Just a thought and a note which is not an edict — just to say that Design Fiction can work as a way to have a thorough, sensible story that represents what could be. Yes, certainly it can. I’d argue that the work represented above called The Golden Institute and this other work called Super California: Forever Future by Sascha Pohflepp use Design Fiction to play around with what could have been and what could be in lovely, seductive visual narratives. Along with them go some fantastic exemplars and artefacts of those designed fictions. Those things — the artefacts and the films — are the design fiction itself. It’s more than the visual story, but the thoroughness of the stories with the artefacts that make them compelling and engaging. The films alone are great — but the projects come together in the coupling of the material with the visual documents.
There is a fine line between speculation in a way that throws things a bit off their track — gives some new, unexpected, perhaps illogical food for thought on a topic. The Golden Institute assumes that President Jimmy Carter’s ambitions for a comprehensive energy plan for the United States came to fruition. In the visual narrative we are given a documentary style government/corporate video of the plan and its possible outcomes. The objects help tell the story. Forever Future follows a rocket scientist as he explains how the hopes and ambitions for a future were not able to come about. He laments the failed ambitions but tirelessly archives new plans and new ambitions for future space programs — both those that succeed and those that feel.
The future when it arrives is more often than not as annoying, mentally stressful, mundane, boring and *blah as the present is. There’s lots to marvel about the today, about the present. But as much to ruefully shake one’s head about or decide — okay, this isn’t the future the zealous future pundits and moonbase architects said we’d get.
Okay. That may just be *me, but I prefer to think about what I consider truly novel, unexpected things rather than the same thing only done with a different brand on an existing object. That goes for failures as much as things that come to fruition, but often times in a different-than-expected form. Jet Packs exist — they’re just not commonplace or cheap or even safe. Doing Design Fiction is just as much about isolating unexpected outcomes — for example, the inevitable porn that will sustain any augmented reality future..it certainly won’t be mapping applications and city tours as the current augmented reality planners suspect to be that technology future’s economic lifeblood.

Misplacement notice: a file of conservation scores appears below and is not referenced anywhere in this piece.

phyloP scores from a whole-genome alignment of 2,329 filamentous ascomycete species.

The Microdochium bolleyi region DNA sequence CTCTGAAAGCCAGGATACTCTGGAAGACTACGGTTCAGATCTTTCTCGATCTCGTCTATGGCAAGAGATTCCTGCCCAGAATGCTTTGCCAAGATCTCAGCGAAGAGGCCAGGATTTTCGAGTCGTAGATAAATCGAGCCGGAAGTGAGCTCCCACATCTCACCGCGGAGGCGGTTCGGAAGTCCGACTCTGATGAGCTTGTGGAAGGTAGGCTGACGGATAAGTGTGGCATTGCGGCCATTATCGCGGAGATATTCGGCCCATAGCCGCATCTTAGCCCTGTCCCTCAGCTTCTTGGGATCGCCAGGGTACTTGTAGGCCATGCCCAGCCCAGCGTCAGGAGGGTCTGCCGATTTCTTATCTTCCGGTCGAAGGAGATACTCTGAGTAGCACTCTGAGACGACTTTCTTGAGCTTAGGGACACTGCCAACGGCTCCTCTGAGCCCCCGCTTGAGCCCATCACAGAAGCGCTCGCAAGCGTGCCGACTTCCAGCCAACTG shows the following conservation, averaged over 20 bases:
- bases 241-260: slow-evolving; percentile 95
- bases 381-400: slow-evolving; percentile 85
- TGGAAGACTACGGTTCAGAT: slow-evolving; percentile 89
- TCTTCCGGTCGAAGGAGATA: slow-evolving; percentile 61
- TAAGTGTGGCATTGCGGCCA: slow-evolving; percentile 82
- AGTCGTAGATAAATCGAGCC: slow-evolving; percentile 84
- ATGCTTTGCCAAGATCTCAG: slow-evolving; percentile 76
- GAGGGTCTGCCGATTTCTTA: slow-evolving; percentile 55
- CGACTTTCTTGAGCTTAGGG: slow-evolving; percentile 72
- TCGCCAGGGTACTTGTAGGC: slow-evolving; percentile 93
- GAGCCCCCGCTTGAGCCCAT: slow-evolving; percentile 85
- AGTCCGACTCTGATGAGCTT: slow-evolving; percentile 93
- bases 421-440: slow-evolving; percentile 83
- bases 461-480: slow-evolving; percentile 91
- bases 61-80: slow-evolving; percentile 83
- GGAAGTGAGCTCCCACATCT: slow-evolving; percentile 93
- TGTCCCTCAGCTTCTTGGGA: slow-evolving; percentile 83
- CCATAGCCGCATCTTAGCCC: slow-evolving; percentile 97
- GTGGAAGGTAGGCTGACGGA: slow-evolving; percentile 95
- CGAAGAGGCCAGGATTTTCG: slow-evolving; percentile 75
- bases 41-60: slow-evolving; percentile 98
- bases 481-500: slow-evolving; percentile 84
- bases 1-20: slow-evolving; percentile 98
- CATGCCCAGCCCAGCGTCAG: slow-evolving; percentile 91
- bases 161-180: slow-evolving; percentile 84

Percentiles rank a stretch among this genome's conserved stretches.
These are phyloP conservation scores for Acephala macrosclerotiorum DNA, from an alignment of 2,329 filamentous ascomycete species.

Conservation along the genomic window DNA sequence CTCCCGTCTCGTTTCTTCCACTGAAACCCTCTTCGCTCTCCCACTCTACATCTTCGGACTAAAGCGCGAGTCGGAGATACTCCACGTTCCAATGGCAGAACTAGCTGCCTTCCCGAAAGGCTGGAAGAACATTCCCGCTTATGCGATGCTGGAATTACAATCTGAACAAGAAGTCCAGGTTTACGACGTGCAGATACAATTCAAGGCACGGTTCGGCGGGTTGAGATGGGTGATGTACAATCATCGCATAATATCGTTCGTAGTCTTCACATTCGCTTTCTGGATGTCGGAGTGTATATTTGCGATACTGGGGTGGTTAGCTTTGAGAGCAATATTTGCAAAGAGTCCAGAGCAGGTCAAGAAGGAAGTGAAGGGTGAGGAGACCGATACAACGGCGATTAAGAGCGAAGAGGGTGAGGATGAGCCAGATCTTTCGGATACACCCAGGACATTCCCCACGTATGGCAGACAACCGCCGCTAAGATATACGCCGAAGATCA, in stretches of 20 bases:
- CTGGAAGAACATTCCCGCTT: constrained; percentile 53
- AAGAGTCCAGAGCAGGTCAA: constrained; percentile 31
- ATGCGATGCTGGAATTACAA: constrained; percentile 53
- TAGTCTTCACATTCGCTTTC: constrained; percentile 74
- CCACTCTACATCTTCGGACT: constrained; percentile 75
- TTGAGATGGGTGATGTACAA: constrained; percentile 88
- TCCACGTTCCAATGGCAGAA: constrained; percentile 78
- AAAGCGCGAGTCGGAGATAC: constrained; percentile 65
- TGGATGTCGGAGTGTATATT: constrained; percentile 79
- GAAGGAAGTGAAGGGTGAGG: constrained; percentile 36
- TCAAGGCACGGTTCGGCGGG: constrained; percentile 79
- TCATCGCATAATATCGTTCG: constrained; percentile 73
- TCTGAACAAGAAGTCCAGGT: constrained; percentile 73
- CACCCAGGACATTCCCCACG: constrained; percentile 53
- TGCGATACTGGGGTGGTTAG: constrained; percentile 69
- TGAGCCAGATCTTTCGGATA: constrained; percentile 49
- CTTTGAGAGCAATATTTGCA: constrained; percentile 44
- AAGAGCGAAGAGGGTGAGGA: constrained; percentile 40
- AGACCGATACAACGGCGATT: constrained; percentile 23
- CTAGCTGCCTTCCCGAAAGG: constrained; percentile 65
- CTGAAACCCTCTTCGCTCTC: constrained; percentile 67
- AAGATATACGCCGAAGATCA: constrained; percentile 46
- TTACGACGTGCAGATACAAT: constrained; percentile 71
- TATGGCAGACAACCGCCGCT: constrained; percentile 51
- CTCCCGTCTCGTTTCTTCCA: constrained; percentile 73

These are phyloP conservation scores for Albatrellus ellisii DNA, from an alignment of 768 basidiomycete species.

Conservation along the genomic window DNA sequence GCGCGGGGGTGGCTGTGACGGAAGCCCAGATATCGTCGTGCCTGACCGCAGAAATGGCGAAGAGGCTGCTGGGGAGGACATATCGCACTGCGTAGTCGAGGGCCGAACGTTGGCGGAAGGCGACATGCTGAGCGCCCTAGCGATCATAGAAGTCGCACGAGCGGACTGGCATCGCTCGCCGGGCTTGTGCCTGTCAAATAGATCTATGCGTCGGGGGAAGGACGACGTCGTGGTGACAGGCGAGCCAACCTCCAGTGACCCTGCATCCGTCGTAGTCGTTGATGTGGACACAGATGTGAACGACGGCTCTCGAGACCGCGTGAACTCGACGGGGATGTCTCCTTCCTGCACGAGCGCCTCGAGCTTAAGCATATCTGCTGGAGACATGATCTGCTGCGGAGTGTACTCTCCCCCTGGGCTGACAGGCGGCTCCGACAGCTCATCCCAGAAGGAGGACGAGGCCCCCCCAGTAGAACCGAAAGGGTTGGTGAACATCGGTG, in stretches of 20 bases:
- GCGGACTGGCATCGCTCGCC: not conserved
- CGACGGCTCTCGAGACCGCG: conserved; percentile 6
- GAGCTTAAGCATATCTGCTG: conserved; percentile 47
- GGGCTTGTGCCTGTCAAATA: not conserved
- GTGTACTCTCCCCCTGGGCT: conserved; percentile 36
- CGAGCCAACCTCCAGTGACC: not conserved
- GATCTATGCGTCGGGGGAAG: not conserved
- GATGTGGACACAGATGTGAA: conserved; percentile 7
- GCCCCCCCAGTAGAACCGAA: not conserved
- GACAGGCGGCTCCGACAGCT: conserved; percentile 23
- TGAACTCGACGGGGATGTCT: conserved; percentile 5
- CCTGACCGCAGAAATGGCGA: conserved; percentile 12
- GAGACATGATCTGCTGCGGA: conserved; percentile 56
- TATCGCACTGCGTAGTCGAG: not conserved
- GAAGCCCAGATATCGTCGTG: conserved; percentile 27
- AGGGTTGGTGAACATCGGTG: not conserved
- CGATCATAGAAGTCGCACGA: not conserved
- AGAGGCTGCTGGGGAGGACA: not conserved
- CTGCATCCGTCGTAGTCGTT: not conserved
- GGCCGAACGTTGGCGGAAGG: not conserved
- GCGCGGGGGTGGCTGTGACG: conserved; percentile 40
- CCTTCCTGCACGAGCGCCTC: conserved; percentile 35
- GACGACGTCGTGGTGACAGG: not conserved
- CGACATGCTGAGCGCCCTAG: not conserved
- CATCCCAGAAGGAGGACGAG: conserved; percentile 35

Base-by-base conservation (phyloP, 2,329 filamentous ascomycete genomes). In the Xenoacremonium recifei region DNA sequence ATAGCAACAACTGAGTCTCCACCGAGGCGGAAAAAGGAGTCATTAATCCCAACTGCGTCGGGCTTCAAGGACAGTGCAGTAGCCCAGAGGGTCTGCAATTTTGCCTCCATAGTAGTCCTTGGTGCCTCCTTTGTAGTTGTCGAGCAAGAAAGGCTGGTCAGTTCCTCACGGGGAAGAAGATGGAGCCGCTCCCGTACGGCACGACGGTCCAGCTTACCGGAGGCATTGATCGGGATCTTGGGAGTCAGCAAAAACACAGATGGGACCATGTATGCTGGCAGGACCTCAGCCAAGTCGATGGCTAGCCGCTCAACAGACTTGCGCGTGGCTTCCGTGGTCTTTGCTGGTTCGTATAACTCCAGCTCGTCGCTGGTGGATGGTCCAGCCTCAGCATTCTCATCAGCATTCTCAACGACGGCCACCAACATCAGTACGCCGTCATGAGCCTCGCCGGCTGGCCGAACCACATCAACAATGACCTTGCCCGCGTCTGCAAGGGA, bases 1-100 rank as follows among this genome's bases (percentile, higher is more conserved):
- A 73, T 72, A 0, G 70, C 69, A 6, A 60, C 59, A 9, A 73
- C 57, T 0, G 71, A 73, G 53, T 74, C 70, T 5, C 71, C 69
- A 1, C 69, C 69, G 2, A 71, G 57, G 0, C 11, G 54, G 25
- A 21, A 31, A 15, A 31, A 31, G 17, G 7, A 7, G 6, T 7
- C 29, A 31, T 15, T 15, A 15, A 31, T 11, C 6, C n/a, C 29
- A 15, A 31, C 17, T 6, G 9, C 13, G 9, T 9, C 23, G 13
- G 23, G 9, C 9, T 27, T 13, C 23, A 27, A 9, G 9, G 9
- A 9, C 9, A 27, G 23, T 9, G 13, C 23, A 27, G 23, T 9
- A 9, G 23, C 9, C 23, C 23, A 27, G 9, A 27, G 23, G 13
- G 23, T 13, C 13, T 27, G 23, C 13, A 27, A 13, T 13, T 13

Doing Design Fiction as the normal, boring possibilities that are basically just visual narratives about the boring aspects of a new, provocative idea misses the grit and grime and disappointments and banality of most futures. That in my mind is closer to just doing traditional design — same stuff, different client; same stuff, only on the iPad instead of just the Web; same stuff, only with a different UI modality. Etc.
There are good reasons to use little films plus some motion graphics and, like..Mocha or SynthEyes or your favorite prosumer special effects package to make something look like it belongs in the scene and all that. I *get that. But in the case of doing normal design work, those little films are best suited to contributing to the refinement and iteration and exploration of a design project. It’s a perhaps more thorough way of figuring out how a UI should work because you have to go through the trouble of making a more resolved version than you might with static wireframes. That’s all. But, in this case — with due respect to what I am sure are fine, thoughtful, creative folks at Hotstudios — that ain’t Design Fiction in my book. That’s just good Design Prototyping with a little film.